Many of us have unresolved guilt and regret mixed and deeply interwoven into our grief. Unfortunately, some of us are quick to blame ourselves for the death of the one we love. We think maybe there was something else we could have done to have prevented our loved one's passing. Where do we find comfort then? Sometimes when we mourn, it seems that we must also confess our fears, our regrets, our anger, our blame, our self-focus in order to move on.
After Absalom died, David mustered the courage to return to business as usual, so to speak, and to regroup the nation back in Jerusalem. Yet what can we say of David?
David penned so many of the most beautiful psalms. He poured out his heart to the Lord and consistently affirmed the truth of God's character in each song. He never wavered in His affirmations, and one might assume that this belief gave him great comfort in his humanness as he repented and mourned.
Sometimes we find comfort by praising God.
When Job received news that all of his sons and daughters had died together, his response seems supernatural to me: "Then Job arose and tore his robe and shaved his head, and he fell to the ground and worshiped. He said, 'Naked I came from my mother’s womb, And naked I shall return there. The LORD gave and the LORD has taken away. Blessed be the name of the LORD.' Through all this Job did not sin nor did he blame God" Job 1:20-22.
Job demonstrated unrelenting faith and trust. He never gave way to anger toward God or sank to the depths of self-pity, or How could you, God? or Why, God, why? Job went so far as to bless God's name. When he received the devastating news, he knelt down and worshiped his God. He found comfort in his strong relationship with the Lord.
My Grandmother is the perfect example of someone who praised God in her grief. She lost seven of her ten children and two husbands to death in her lifetime, yet she never lost her faith or blamed God. She chose to cling tighter to God each and every time. She never let go. Oh to know her private conversations with God and the comfort she received from Him. She also knew her loved ones were going to a better place.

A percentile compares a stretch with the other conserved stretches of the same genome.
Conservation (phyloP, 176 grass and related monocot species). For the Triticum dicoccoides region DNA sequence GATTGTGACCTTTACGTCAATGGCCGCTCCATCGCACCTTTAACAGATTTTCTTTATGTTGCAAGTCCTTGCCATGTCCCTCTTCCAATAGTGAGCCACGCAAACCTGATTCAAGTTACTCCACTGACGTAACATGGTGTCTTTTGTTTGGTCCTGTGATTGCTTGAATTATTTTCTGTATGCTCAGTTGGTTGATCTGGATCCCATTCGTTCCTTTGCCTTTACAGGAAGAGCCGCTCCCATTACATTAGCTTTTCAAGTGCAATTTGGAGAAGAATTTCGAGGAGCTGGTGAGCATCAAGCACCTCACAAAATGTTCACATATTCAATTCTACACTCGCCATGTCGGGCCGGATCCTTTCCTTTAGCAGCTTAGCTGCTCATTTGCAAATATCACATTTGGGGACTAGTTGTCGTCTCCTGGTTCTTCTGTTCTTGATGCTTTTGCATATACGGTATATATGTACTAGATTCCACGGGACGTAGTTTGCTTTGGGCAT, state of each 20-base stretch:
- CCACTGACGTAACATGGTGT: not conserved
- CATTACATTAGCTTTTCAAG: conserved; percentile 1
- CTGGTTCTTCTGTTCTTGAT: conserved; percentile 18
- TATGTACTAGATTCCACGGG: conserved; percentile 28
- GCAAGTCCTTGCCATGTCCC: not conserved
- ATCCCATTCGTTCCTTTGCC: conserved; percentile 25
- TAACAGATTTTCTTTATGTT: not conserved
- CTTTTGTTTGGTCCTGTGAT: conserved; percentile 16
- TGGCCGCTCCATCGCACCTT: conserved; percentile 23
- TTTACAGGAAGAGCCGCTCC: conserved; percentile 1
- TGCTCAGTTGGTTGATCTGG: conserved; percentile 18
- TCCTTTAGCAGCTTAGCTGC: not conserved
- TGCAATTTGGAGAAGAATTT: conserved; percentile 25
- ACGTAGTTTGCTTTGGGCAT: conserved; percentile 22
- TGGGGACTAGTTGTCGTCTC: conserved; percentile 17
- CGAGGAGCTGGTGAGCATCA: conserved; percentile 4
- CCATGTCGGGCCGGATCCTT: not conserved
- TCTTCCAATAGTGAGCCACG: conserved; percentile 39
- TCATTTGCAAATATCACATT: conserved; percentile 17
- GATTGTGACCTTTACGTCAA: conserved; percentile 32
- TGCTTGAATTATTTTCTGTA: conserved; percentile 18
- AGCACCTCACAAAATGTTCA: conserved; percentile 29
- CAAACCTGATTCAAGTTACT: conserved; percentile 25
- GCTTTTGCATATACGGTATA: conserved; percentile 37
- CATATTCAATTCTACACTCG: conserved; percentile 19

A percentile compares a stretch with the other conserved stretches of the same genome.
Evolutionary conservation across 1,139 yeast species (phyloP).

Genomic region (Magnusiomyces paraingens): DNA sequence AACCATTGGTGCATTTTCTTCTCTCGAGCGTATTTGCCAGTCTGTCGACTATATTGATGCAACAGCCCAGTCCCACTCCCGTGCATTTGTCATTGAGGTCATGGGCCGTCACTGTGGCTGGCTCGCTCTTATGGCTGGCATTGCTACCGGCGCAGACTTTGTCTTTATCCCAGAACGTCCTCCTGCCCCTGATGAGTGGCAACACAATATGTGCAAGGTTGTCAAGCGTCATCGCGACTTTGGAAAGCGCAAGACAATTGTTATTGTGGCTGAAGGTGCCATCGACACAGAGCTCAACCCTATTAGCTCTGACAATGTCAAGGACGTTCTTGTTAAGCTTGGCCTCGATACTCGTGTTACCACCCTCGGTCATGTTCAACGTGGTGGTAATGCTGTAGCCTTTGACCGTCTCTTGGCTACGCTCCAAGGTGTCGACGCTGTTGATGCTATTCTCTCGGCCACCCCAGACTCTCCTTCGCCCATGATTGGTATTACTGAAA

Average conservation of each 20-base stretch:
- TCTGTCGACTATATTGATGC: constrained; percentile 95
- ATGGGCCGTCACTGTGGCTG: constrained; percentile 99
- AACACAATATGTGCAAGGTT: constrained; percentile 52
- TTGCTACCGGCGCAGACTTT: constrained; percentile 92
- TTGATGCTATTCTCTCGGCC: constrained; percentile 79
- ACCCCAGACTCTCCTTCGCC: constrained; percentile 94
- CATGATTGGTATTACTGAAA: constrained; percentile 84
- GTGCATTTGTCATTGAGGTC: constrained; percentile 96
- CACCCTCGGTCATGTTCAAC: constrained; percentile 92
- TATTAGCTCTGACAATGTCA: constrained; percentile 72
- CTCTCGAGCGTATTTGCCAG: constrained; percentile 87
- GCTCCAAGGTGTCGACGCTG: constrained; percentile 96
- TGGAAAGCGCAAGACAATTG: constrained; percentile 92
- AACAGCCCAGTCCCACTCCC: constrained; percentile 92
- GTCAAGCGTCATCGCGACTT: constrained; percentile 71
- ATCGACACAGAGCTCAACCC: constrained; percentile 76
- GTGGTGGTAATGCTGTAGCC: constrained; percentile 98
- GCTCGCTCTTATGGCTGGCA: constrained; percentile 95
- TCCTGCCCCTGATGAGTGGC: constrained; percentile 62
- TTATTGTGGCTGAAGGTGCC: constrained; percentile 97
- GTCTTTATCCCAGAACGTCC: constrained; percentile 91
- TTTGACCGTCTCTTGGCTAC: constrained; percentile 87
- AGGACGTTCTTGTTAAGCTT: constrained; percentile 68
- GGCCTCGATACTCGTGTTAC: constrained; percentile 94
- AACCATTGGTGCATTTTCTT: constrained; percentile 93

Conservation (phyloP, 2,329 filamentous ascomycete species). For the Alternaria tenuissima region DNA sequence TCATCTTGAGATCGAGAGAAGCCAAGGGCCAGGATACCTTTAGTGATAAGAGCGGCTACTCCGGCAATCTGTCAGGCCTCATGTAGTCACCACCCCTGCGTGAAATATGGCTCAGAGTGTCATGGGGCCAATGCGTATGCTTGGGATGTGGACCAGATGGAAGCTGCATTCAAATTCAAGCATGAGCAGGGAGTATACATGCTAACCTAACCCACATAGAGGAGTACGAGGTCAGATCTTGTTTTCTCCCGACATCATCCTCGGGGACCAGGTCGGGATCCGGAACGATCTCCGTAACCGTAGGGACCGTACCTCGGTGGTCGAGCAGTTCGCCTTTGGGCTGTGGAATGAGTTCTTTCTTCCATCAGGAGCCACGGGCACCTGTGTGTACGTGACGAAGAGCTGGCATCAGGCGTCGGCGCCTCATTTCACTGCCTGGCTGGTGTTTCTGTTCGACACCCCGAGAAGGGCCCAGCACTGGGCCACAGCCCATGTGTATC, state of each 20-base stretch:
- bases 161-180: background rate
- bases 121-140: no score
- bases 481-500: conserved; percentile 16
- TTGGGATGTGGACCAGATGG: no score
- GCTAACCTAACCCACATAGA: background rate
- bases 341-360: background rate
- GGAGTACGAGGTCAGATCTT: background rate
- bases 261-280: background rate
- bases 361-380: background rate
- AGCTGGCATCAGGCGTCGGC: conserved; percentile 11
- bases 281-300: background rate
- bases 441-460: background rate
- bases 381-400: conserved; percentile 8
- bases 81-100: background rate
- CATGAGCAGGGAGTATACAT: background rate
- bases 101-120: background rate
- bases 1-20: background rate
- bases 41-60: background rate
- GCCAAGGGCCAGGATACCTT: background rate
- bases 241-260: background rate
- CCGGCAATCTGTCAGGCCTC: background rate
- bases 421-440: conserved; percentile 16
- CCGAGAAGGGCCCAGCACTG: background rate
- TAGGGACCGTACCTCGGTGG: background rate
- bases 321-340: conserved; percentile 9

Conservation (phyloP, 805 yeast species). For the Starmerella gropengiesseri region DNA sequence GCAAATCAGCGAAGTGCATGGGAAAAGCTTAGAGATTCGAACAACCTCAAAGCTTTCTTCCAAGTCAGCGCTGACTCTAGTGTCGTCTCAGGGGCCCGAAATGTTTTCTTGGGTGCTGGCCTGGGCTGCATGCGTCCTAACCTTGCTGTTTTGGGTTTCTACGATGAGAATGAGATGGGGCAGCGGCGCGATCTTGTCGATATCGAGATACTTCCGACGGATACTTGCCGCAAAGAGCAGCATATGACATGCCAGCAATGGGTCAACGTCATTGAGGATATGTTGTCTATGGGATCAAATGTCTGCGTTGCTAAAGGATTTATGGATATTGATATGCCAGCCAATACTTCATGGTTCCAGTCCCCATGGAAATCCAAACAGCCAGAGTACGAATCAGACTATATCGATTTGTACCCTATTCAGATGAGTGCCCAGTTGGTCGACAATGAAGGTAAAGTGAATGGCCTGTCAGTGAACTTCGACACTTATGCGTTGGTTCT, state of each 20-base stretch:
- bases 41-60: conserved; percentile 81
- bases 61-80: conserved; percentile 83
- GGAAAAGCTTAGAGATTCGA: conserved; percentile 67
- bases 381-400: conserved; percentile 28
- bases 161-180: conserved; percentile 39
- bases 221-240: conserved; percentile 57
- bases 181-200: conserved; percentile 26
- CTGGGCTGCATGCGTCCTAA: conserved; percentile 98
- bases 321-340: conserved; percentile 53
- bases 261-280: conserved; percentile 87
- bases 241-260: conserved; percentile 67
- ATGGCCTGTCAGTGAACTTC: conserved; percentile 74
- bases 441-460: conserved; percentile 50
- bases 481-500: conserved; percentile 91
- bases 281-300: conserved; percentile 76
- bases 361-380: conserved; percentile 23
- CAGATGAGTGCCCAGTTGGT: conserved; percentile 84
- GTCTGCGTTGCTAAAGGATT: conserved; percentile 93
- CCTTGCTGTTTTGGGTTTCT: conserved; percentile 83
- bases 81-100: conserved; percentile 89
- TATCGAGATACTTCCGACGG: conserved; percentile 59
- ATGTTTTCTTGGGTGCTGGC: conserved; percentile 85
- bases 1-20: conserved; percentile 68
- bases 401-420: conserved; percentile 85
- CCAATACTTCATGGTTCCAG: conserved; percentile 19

Sometimes we find comfort when we see the bigger picture.
Jesus encouraged His disciples to rejoice in His leaving them as an act of love because He was going to His Father (John 14:28). He also reminded them that the Father would send the Holy Spirit, the Comforter, "I will ask the Father, and He will give you another Helper, that He may be with you forever; that is the Spirit of truth..." (John 14:16). Jesus knew that sorrow filled their heart, but He encouraged His disciples, "it is to your advantage that I go away" (John 16:6).
As Christians, we have the wonderful privilege to abide in the Holy Spirit, our Comforter, Counselor, Advocate, and Intercessor. The Holy Spirit, who hears our prayers and rushes in to breathe life into our weary, saddened souls. He strengthens us and encourages us. He is always with us. He reminds us that this is not our home--we are sojourners, longing for the happily-ever-after.
...and [God] will wipe away every tear from their eyes;
and there will no longer be any death;
there will no longer be any mourning, or crying, or pain; ”
In the midst of our grief, we can find blessing.
In His well-known sermon on the mount and from the list of Beatitudes, Jesus declares: "Blessed are those who mourn, for they shall be comforted" (Mat. 5:4). Although being blessed when we mourn seems counter-intuitive, there is a divine promise of comfort involved.
I hope and pray that you can receive that blessing, friend and that you will count yourself grateful in this trial. And then, when the time is right, you will reach out to comfort others in their grief.
I have remembered Your ordinances from of old,